Sri Lanka at independence in 1948 was an oasis of stability, peace and security. It was a shining example of parliamentary democracy in the Third World. During the 1980s, however, violent ethnic conflict, emergency rule, the manipulation of the electoral process, and the erosion of the welfare safety-net transformed Sri Lanka into a highly volatile locus of ethno-political conflict with severe human security deficit. The book explores the symbiotic relationship between traditional and human security in Sri Lanka in academic as well as in practical terms. It argues that human security discourse may bring about conceptual breakthrough on the security of the state, which is essential to find a way out of the complex emergencies arising from the internal crisis of Sri Lanka.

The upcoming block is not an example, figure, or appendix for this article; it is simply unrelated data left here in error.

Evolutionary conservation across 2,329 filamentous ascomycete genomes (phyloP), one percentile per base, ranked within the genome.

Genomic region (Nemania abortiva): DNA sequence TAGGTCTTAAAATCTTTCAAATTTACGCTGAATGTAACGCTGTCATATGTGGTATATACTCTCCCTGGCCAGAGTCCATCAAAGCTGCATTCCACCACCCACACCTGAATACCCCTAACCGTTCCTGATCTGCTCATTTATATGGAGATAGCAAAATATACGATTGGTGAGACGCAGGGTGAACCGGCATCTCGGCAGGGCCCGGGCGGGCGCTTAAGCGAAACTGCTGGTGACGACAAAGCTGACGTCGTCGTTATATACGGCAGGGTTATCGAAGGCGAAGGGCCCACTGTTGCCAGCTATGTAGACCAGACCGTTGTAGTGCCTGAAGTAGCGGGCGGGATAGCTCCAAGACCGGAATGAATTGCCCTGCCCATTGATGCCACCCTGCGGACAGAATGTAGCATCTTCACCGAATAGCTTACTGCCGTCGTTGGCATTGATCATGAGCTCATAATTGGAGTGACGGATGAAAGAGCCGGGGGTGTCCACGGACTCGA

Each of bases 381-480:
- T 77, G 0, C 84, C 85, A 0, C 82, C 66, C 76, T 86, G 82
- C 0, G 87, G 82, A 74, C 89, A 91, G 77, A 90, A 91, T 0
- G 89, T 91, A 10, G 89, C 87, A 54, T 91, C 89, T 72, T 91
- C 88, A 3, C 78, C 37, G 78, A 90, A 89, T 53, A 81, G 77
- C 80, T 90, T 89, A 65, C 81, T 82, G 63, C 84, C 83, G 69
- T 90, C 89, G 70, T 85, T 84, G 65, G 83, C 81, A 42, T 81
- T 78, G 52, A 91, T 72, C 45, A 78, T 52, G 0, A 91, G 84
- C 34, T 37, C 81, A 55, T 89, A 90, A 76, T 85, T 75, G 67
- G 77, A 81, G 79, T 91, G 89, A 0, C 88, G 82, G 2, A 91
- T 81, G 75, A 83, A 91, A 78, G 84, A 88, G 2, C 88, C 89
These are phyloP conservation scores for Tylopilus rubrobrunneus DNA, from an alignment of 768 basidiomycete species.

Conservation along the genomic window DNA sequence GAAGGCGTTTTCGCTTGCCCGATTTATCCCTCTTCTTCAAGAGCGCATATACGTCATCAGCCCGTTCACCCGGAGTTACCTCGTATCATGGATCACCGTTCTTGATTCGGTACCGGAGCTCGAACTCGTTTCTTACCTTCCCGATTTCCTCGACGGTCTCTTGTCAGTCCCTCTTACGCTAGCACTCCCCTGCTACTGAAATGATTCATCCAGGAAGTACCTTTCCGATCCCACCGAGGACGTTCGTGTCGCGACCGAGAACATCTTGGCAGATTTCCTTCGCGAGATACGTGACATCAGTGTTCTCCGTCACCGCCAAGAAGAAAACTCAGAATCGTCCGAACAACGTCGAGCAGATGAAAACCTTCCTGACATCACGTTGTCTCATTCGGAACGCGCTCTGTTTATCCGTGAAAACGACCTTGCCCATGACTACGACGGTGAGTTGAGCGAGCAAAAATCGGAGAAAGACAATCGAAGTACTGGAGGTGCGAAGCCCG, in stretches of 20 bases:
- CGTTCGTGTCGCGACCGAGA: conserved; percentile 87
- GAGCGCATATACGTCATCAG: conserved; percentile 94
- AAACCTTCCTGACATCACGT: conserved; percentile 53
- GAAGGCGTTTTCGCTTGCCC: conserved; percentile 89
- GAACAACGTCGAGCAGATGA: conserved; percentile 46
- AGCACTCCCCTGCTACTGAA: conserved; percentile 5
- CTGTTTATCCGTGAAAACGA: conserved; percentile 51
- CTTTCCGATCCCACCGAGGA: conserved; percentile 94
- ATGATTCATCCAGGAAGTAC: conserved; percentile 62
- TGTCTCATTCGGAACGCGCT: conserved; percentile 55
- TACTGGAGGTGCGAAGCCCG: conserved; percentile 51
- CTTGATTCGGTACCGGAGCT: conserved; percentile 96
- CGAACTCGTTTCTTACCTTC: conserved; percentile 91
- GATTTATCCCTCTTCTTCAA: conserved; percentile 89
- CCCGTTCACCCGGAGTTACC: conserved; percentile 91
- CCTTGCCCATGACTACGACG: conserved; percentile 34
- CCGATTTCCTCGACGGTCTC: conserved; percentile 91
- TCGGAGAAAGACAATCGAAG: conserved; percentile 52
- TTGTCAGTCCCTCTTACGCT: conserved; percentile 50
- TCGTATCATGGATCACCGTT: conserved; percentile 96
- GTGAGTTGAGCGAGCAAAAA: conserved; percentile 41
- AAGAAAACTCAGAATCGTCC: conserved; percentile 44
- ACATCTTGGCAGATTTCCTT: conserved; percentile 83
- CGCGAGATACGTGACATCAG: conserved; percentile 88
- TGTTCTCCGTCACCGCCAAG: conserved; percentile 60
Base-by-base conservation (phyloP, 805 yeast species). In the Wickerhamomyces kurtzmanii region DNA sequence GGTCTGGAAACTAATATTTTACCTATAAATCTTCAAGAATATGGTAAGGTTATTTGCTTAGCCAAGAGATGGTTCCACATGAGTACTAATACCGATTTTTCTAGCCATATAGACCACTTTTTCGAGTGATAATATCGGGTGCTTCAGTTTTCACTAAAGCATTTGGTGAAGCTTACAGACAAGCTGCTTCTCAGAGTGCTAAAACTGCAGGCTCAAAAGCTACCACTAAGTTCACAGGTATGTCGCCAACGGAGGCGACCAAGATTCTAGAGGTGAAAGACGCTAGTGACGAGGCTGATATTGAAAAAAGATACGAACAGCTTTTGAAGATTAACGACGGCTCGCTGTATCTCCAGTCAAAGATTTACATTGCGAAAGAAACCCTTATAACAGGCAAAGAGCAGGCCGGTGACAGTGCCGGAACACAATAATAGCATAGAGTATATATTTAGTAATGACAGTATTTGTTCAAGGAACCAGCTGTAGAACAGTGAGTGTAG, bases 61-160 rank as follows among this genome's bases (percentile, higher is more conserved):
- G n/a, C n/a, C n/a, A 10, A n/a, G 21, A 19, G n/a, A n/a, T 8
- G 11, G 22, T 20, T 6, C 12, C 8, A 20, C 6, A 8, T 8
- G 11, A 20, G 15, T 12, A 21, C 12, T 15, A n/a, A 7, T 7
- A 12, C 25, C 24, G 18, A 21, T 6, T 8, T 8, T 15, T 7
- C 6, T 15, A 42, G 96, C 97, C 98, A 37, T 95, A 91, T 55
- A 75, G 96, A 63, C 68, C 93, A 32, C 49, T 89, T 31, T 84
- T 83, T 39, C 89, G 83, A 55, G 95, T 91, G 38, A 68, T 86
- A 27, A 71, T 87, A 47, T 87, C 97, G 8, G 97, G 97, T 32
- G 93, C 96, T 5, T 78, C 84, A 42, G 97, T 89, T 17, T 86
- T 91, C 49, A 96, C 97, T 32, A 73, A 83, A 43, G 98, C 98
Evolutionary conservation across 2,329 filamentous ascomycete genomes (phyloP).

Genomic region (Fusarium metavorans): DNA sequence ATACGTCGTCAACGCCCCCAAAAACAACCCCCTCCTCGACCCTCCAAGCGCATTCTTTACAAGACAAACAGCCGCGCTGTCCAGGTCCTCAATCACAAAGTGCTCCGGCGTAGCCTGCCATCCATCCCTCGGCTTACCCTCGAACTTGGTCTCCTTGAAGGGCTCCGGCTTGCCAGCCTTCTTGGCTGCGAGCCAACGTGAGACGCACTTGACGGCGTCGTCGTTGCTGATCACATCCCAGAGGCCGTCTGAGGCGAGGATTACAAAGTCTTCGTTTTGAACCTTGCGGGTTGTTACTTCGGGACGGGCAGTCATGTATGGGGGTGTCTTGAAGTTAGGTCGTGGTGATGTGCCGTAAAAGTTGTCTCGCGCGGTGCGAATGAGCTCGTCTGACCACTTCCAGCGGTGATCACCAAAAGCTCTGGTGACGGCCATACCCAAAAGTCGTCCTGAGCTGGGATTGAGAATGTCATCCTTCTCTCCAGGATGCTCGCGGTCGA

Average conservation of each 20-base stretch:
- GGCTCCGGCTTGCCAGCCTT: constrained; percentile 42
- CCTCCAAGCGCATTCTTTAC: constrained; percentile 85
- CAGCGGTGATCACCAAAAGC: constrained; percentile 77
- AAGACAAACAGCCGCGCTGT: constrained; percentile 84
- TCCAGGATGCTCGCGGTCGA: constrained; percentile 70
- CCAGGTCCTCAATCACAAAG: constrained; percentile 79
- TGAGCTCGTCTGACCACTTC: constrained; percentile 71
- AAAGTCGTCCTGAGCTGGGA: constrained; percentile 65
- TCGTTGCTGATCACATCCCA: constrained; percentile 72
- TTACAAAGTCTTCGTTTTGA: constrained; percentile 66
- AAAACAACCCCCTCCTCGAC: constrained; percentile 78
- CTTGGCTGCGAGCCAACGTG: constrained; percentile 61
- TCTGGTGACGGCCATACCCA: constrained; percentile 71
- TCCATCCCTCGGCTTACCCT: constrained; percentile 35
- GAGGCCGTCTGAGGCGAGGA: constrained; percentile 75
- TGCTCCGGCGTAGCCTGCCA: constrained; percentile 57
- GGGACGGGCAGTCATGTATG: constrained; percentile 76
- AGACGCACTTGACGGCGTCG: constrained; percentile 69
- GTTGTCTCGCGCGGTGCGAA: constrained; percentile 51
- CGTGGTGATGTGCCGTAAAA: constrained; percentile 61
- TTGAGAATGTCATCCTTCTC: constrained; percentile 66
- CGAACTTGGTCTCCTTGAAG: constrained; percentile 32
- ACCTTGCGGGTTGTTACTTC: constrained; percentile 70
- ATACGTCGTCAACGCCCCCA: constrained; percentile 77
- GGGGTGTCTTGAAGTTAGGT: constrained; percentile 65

Gamini Keerawella is presently Head and Professor, Department of History, University of Peradeniya, Sri Lanka. He was the recipient in the Department of Politics at the University of Western Australia in 1991 and the Senior Fulbright Fellowship at the University of California, Berkley, USA in 1993-94. During 2003-04 he held the Visiting Research Fellowship in the Institute of Developing Economics, Tokyo, Japan. He also served as the Secretary, Ministry of Ethnic Affairs, National Integration and Mineral Resources Development (2001-2002), the founder Director, National Integration Programme Unit, Ministry of Justice, Constitutional Affairs and National Integration (1997-2000) and advisor to the President of Sri Lanka on Peace and National Reconciliation (2002-2003 and 2004-2005). Prof. Keerawerlla’s research interests include conflict management and peace